Elderly Among Thousands of Uyghurs Held in Xinjiang Re-Education Camps

uyghur-elderly-bearded-man-july-2014.jpg An elderly Uyghur man prepares to get his beard massaged at a barber shop in the city of Aksu, July 17, 2014.
AP Photo

Authorities in northwest China’s Xinjiang region are including the elderly among thousands of ethnic Uyghurs placed under investigation for religious “extremism” in a vast network of political re-education camps, according to sources.

Since April, Uyghurs accused of harboring “extremist” and “politically incorrect” views have been detained in re-education camps throughout Xinjiang, where members of the ethnic group complain of pervasive discrimination, religious repression, and cultural suppression under Chinese rule.

Sources believe there are virtually no ethnic Han Chinese held in the camps, and that the number of detainees in Xinjiang’s south—where the highest concentration of Uyghurs are based—far surpasses that in the north.

A source from Qara Yulghun township, in Bayin’gholin Mongol (in Chinese, Bayinguoleng Menggu) Autonomous Prefecture’s Korla (Kuerle) city, recently told RFA’s Uyghur Service that the township’s former Communist Party secretary had been detained for exhibiting “two-faced” tendencies—a term applied by the government to Uyghurs who do not willingly follow directives.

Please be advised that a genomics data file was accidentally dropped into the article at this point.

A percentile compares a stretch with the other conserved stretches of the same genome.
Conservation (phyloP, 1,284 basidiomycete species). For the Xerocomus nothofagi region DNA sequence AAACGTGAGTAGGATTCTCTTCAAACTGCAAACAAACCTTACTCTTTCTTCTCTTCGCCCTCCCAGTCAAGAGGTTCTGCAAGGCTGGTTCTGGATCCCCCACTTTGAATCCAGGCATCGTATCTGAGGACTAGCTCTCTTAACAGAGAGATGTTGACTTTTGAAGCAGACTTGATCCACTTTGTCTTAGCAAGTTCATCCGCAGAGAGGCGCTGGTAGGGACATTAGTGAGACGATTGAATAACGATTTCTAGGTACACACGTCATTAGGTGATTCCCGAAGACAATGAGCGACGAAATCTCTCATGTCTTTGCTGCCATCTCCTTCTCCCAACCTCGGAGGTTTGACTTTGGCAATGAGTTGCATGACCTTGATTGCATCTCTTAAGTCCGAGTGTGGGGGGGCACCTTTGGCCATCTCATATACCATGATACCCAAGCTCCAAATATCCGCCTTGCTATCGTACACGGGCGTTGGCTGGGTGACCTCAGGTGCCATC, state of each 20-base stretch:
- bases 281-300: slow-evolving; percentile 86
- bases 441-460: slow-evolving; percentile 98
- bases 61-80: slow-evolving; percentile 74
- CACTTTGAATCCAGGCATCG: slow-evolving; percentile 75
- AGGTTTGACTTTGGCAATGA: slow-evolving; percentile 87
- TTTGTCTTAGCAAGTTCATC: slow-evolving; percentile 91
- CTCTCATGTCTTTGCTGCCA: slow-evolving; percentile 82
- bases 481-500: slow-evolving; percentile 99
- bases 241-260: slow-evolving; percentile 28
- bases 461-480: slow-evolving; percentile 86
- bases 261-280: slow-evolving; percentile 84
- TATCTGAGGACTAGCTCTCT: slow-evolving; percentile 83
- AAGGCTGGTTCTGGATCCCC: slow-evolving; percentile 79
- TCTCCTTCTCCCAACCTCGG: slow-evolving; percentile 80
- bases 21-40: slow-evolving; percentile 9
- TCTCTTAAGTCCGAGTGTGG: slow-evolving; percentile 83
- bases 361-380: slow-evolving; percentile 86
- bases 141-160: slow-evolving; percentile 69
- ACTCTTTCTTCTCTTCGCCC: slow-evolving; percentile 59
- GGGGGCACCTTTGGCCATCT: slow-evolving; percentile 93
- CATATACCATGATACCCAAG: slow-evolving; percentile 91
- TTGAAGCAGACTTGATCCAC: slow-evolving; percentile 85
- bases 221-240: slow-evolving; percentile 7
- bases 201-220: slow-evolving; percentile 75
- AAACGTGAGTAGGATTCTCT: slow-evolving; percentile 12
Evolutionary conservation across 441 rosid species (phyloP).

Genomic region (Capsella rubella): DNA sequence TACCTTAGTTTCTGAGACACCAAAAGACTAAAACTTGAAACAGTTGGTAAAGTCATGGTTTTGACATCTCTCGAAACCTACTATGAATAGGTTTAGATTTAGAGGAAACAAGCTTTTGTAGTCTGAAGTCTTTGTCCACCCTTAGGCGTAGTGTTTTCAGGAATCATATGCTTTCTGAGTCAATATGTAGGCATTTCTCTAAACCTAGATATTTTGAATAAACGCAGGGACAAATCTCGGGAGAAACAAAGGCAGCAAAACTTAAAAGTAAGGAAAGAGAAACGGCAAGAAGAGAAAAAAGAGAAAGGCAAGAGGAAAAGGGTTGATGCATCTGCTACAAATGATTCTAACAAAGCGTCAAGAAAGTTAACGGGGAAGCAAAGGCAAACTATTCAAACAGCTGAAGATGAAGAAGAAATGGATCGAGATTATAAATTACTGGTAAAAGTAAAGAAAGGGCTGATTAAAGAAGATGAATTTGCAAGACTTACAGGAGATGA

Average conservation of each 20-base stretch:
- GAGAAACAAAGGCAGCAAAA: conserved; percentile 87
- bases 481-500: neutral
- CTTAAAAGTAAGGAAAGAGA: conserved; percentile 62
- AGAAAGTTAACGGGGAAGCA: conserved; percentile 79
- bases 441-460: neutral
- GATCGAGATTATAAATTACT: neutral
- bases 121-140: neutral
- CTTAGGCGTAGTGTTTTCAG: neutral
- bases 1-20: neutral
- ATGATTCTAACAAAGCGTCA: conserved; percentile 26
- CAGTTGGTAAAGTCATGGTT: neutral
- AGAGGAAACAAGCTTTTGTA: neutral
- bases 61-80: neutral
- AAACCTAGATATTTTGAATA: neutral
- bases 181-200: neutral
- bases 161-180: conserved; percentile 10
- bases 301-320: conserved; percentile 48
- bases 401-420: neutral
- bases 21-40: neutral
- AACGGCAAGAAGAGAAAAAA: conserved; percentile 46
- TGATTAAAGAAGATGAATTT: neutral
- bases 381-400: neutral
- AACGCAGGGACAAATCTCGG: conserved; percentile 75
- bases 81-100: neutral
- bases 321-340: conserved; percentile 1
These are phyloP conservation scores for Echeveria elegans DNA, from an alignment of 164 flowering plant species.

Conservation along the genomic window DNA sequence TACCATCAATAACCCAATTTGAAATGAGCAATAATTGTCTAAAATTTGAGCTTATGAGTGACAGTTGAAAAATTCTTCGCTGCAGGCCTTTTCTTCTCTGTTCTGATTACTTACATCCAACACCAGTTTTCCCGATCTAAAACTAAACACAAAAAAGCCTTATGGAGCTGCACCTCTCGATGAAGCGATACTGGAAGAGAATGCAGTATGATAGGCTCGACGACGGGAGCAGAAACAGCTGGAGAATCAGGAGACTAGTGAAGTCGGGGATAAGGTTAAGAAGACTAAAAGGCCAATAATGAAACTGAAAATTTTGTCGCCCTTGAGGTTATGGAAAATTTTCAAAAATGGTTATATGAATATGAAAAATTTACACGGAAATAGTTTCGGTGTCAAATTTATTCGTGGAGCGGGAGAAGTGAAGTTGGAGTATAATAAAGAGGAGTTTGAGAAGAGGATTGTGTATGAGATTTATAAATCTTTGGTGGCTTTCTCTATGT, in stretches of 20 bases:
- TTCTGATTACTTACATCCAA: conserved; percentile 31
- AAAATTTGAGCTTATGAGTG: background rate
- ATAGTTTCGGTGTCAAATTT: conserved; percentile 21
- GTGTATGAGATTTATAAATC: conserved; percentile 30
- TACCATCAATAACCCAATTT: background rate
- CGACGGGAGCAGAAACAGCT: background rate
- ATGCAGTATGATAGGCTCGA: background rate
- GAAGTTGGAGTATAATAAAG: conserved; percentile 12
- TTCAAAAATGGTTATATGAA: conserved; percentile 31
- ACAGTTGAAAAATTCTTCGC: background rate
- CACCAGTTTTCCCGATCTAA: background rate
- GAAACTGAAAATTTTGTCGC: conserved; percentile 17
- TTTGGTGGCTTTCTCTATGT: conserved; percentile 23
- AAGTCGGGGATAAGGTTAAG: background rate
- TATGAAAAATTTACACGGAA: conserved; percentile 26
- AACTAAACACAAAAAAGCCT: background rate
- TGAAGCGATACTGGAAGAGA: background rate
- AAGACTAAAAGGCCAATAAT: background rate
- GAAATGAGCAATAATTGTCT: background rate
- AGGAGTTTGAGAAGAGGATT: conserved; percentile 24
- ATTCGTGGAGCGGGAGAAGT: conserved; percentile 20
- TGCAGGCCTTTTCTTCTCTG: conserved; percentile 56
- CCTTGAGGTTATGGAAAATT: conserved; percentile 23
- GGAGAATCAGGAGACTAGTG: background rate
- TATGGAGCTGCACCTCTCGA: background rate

Ziyawudun Choruq, 82, had served as one of four senior cadres in Qara Yulghun for more than 10 years before retiring in 2007, at which point he had sought to become more connected to Islam, said the source, who spoke to RFA on condition of anonymity.

When asked why Choruq had been placed in a re-education camp, the source said it was because “he went on Hajj [pilgrimage to Mecca] two years ago” and had “arranged his own travel, without joining a [state sanctioned] group.”

In addition, the source said, Choruq was detained for having joined his local mosque community to “pray five times a day.”

The former party secretary had been spared prison “because he is over 80 years old,” he added, but would have to “remain in a re-education camp while under investigation” for his “offenses.”

A Uyghur officer at the Shaptul village police station in Kashgar (Kashi) prefecture’s Peyziwat (Jiashi) county recently told RFA that a 64-year-old party cadre named Tursun Hoshur had also been detained at a local re-education camp for “two-faced” religious offenses.

Hoshur, a retired middle school mathematics teacher, had “come forward and made a confession” to authorities, the officer said, but “we then found out more information about him during our investigation.”

“The notable offenses are that he went to the mosque regularly for Friday’s prayers and fasted during [the Islamic holy month of] Ramadan since … 2004,” he said.

Authorities in Xinjiang have typically forced restaurants to stay open and restricted access to mosques during Ramadan to discourage traditional observation of the holy month.

Additionally, sources said, Uyghur cadres, civil servants and government retirees who draw a pension have been forced to sign documents pledging that they will neither fast nor pray during Ramadan, ostensibly to set an example to other Uyghurs in the community.